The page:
The Gwin collection is divided into 9 series: I. National and Regional Federations, Associations, Boards, Clubs, etc.; II. Correspondence dealing with Poultry Industry Issues; III. Commercial Marketing and Cooperative Organizations and Catalogs; IV. States and Countries - Poultry Information; V. Research and Technical Information - Companies and Laboratories; VI. Breeds, Breeding Farms and Hatcheries; VII. Equipment; VIII. Feed and Feed Milling Companies; IX. Federal Legislation, Programs and Reports.
I. The first series (Boxes 1-51) includes over 450 individual documents and publications, including correspondence, reports newsletters, conference proceedings, speeches, directories, yearbooks, and promotional materials relating to national and regional poultry federations, associations, boards, clubs, etc., which had a profound influence on the emerging United States commercial poultry industry in the early and middle twentieth century.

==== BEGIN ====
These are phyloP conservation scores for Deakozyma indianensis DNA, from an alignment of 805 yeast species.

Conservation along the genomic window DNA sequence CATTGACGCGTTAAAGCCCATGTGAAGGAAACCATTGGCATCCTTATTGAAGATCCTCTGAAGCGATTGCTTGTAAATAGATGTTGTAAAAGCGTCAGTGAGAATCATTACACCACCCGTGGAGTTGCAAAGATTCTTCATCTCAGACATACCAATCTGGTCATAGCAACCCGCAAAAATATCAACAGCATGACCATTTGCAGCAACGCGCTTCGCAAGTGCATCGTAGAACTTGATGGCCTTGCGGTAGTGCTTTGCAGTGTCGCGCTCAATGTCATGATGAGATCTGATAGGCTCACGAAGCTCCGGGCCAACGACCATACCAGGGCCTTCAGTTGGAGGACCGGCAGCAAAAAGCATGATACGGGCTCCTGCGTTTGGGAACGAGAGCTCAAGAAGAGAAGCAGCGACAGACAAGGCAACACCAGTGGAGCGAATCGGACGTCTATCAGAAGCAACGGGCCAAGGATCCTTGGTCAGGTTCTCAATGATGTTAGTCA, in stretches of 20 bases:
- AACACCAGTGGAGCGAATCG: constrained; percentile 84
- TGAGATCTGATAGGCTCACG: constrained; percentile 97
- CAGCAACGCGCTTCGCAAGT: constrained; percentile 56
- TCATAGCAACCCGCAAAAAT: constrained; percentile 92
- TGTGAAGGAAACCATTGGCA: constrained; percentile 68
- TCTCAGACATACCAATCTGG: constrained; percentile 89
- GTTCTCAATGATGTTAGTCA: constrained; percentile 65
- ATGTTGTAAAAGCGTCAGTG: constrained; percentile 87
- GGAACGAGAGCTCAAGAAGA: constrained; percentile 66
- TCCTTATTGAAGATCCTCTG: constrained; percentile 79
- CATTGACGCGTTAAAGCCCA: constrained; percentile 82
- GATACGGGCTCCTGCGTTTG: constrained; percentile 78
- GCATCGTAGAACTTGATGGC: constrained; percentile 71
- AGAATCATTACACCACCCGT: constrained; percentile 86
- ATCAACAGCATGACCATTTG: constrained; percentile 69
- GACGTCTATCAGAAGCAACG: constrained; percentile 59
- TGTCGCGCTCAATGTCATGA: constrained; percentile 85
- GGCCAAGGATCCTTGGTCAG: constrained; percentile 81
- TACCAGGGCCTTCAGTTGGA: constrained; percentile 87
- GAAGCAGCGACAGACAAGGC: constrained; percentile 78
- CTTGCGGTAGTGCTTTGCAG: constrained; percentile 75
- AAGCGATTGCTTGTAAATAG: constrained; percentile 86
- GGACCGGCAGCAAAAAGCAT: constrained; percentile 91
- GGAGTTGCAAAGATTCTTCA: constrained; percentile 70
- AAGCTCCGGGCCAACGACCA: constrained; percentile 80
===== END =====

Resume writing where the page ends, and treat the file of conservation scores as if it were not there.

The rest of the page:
Documents from various national poultry organizations such as the Institute of American Poultry Industries (IAPI), the American Poultry and Hatchery Federation (APHF), the National Broiler Council (NBC), and the National Turkey Federation (NTF), as well as regional organizations including the Northeast Poultry Producers Council (NEPPCO) and the Pacific Egg and Poultry Association (PEPA), trace the history of the poultry industry and outline activities and steps undertaken to advance poultry as a major source of animal protein.
Reports, abstracts, and journals of the Poultry Science Association, an organization of poultry scientists who worked hand-in-hand with industry, are also included.
II. The second series (Boxes 52 and 53) contains correspondence related to publishing companies, poultry tattooing. Consumer preferences, turkey marketing orders, etc. Publications and brochures on these and other subjects are also included.
III. The third series (Boxes 54 - 64) contained documents on the policies and practices in marketing poultry products of supermarkets and grocery chain stores during 1960-61. Egg marketing recommendations by feed companies in the 1940's are also included. Histories of cooperatives from New Jersey to California, which started operating in the 1930's, trace producer efforts to create an orderly market fro their eggs and poultry. Individual records and reports of about 20 of these cooperatives are given.